> dummy: bit_vector(7 downot 0) := "00000000") is
> -- Normalise array ranges to 1..N layout.
> alias norm_src: matrix(1 to src'length) is src;
> alias norm_dst: matrix(1 to dst'length) is dst;
> begin
> for i in norm_dst'range loop
> if i > src'length then
> norm_dst(i) := dummy;
> else
> norm_dst(i) := norm_src(i);
> end if;
> end loop;
> end; -- procedure coerce
>
> Give us a bit more detail about what you are trying to do,
> and perhaps we can be more helpful for your specific needs.
> --
> Jonathan Bromley, Consultant
>
> DOULOS - Developing Design Know-how
> VHDL * Verilog * SystemC * Perl * Tcl/Tk * Verification * Project Services
>
> Doulos Ltd. Church Hatch, 22 Market Place, Ringwood, Hampshire, BH24 1AW,

UK
> Tel: +44 (0)1425 471223 mail:

[email protected]
> Fax: +44 (0)1425 471573 Web:

http://www.doulos.com
>
> The contents of this message may contain personal views which
> are not the views of Doulos Ltd., unless specifically stated.
>
>
>



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  #5 (permalink)  
Old 10-28-2003, 03:50 PM
Jonathan Bromley
Guest
 
Posts: n/a
Default Re: Array Types

"Matt North" <[email protected]_SPAMrl.ac.uk> wrote in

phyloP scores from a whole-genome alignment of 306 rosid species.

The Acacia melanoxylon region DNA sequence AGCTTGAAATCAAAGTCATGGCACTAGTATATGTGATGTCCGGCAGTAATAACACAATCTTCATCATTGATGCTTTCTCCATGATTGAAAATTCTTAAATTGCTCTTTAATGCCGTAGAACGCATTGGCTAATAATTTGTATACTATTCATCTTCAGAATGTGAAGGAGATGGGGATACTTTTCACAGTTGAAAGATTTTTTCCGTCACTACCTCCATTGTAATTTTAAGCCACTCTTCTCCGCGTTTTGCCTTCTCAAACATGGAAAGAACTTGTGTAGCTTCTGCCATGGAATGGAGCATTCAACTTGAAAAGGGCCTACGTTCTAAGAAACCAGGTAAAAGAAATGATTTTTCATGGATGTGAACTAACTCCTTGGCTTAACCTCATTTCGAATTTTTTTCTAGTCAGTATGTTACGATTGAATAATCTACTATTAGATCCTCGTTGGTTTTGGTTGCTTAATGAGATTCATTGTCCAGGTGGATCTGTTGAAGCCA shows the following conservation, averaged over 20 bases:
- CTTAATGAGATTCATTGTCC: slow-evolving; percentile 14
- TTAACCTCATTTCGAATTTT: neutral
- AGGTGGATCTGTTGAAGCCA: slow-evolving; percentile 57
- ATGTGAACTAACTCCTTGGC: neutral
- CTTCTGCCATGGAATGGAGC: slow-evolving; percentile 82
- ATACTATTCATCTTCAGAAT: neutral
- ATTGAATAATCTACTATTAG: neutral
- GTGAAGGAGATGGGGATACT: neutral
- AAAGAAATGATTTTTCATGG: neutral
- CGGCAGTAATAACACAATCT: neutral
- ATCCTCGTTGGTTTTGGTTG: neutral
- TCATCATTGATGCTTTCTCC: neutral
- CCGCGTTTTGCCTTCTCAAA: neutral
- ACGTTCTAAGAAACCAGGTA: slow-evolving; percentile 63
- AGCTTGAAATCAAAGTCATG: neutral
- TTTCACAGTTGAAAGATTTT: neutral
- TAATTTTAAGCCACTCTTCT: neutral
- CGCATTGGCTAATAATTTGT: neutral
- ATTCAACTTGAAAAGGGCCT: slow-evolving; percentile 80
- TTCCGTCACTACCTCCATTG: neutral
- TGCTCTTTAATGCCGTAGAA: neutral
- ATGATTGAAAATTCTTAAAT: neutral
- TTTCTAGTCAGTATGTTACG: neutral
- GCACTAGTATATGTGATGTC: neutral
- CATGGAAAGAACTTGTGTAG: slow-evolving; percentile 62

message news:[email protected]

[snip function code...]
> The code below shows what i am doing with the result
> returned from the function above.


> rom is of type matrix, but needs to be constrained
> by the size of the array returned by ChWrite.
> signal rom: matrix(0 to ??);
> signal nxt_line: matrix(0 to 2);


I'm kinda bewildered here. If "rom" is a signal, then its size
is fixed for the life of the simulation. You can't make a signal
stretch dynamically according to what you put in it.

Consequently, it would make more sense to arrange your ChWrite
function to return a result of the appropriate size, rather
than trying to squeeze the wrong-size result into "rom".
You can do that either by passing the function an extra
parameter indicating how large a result it should create,
or by re-coding it as a procedure (see below).

> As you can see the result from ChWrite
> will be a different size each time,
> making it very hard to constrain rom.


Indeed!

The question is: what are you REALLY trying to do?

If "rom" is just an internal variable in some kind of
test bench, then you should probably re-cast it as a
variable of access type. The LINE type in std.textio
works like this, and gives you (in effect) variable-length
strings; you can do the same yourself. But of course it
doesn't work for signals, because (as I already mentioned)
a signal is created once and for all at the beginning
of simulation.

But if you genuinely need "rom" to be a signal, perhaps